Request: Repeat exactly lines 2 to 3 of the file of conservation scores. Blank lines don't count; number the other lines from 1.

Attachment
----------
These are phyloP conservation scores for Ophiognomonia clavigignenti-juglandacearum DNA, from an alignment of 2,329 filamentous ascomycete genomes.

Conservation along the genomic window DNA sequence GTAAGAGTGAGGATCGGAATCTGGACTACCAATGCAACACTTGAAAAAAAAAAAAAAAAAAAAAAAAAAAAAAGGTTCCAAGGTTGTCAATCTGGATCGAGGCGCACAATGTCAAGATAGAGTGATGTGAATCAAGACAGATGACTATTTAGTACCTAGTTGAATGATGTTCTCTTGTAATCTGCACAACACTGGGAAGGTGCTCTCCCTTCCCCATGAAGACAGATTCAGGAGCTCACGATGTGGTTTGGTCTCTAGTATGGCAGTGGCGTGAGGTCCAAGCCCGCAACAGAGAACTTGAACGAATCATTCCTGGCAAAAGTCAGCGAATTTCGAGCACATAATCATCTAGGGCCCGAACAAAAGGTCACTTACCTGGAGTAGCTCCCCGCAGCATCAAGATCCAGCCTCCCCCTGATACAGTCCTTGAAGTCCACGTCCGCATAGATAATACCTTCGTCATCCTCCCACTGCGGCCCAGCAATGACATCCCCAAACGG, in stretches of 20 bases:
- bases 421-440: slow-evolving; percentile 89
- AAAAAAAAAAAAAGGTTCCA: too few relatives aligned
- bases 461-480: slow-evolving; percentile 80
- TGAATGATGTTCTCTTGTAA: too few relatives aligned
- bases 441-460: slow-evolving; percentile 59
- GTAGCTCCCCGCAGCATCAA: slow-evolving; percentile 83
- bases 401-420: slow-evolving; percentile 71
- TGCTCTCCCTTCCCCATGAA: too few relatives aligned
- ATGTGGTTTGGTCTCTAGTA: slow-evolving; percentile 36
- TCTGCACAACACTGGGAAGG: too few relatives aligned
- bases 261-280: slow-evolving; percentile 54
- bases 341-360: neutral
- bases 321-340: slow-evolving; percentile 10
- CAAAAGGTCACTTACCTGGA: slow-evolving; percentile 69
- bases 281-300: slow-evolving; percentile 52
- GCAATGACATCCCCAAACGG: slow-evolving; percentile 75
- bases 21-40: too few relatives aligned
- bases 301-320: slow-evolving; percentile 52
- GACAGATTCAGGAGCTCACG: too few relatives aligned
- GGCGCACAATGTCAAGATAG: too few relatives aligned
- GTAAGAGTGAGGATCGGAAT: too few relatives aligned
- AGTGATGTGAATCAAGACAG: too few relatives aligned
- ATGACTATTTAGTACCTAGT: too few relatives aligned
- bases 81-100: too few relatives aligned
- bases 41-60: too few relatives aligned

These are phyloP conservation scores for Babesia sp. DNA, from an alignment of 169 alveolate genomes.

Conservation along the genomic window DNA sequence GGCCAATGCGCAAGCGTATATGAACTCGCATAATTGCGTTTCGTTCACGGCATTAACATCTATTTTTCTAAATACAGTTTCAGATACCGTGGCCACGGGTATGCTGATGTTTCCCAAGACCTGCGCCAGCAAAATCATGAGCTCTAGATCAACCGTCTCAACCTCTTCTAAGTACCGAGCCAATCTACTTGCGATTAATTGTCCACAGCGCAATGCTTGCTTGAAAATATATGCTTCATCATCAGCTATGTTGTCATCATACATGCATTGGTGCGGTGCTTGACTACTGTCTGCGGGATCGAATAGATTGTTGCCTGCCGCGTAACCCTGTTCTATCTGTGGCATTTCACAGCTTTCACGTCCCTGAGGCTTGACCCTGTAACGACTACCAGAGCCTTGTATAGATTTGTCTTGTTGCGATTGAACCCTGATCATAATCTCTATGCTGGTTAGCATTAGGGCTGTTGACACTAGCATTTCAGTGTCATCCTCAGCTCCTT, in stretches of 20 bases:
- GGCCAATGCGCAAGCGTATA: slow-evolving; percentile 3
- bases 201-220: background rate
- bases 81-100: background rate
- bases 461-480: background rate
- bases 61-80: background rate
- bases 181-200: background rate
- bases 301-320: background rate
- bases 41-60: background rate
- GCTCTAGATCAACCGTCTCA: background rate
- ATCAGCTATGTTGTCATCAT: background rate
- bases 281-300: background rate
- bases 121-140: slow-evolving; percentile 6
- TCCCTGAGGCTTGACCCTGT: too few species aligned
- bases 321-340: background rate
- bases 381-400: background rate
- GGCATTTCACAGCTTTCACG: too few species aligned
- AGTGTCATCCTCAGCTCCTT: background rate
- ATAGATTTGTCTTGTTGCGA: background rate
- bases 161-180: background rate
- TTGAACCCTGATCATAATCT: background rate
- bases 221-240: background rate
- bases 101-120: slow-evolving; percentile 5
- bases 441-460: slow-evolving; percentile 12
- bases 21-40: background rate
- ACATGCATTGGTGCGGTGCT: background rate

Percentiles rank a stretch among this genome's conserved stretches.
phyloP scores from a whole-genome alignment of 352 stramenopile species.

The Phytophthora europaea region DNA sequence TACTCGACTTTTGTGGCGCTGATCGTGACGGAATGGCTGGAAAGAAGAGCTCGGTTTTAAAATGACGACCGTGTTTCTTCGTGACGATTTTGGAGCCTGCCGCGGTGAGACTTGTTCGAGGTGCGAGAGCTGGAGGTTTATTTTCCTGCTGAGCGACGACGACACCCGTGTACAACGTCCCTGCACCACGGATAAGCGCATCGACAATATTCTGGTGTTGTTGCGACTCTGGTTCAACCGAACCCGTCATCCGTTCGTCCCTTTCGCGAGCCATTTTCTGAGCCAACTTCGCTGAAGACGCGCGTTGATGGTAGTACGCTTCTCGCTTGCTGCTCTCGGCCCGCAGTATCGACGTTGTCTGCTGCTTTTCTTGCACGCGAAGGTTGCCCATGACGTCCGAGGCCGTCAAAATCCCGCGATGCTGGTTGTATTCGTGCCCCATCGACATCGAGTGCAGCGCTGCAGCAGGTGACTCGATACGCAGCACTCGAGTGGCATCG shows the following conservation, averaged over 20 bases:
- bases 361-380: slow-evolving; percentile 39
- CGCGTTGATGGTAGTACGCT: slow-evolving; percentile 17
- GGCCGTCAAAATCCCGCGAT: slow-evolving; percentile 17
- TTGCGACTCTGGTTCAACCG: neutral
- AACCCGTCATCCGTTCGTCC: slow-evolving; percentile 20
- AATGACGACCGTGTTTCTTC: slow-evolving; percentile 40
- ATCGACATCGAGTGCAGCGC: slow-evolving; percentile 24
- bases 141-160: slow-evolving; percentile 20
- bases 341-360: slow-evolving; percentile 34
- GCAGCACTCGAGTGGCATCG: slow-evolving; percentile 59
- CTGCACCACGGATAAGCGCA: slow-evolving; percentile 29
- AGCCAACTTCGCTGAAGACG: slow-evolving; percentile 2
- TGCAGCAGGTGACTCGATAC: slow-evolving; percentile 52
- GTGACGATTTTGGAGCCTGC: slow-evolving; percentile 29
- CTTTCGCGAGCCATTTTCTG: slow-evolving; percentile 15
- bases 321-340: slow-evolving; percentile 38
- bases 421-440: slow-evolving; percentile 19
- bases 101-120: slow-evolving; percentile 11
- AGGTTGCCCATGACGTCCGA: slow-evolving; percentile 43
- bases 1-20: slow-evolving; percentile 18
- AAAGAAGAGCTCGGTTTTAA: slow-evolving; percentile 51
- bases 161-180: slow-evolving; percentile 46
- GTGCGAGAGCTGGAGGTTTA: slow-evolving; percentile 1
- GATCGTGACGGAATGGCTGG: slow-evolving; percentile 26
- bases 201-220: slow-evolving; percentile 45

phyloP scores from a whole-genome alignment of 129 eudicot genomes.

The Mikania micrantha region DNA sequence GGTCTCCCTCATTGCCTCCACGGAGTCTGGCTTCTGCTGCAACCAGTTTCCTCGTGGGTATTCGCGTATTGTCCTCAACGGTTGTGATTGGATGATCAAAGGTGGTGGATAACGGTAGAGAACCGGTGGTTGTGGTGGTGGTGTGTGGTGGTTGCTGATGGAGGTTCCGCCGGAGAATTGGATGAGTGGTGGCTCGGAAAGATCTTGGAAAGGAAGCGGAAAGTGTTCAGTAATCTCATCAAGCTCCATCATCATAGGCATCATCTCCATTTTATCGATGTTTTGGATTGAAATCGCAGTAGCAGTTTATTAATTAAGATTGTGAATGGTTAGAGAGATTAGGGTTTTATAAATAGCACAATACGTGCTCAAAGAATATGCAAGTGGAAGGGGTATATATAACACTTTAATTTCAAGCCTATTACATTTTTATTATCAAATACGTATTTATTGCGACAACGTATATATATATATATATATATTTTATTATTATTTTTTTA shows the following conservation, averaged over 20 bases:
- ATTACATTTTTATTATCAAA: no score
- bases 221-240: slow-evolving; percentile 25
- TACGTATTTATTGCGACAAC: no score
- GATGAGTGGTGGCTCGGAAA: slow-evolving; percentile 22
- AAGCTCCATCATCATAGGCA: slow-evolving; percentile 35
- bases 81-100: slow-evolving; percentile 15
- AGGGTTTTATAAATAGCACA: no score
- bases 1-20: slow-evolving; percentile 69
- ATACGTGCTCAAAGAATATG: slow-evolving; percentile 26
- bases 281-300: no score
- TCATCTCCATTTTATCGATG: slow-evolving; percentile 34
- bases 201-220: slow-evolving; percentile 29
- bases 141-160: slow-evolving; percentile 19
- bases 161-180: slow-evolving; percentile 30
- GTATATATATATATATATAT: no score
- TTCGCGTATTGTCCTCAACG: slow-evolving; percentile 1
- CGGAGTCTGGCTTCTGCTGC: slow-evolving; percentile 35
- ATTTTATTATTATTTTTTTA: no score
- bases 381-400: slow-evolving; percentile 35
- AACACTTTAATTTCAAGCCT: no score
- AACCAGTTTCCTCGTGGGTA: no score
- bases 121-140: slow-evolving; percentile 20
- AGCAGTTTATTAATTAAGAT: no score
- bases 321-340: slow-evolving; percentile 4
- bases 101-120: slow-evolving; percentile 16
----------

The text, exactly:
Conservation along the genomic window DNA sequence GTAAGAGTGAGGATCGGAATCTGGACTACCAATGCAACACTTGAAAAAAAAAAAAAAAAAAAAAAAAAAAAAAGGTTCCAAGGTTGTCAATCTGGATCGAGGCGCACAATGTCAAGATAGAGTGATGTGAATCAAGACAGATGACTATTTAGTACCTAGTTGAATGATGTTCTCTTGTAATCTGCACAACACTGGGAAGGTGCTCTCCCTTCCCCATGAAGACAGATTCAGGAGCTCACGATGTGGTTTGGTCTCTAGTATGGCAGTGGCGTGAGGTCCAAGCCCGCAACAGAGAACTTGAACGAATCATTCCTGGCAAAAGTCAGCGAATTTCGAGCACATAATCATCTAGGGCCCGAACAAAAGGTCACTTACCTGGAGTAGCTCCCCGCAGCATCAAGATCCAGCCTCCCCCTGATACAGTCCTTGAAGTCCACGTCCGCATAGATAATACCTTCGTCATCCTCCCACTGCGGCCCAGCAATGACATCCCCAAACGG, in stretches of 20 bases:
- bases 421-440: slow-evolving; percentile 89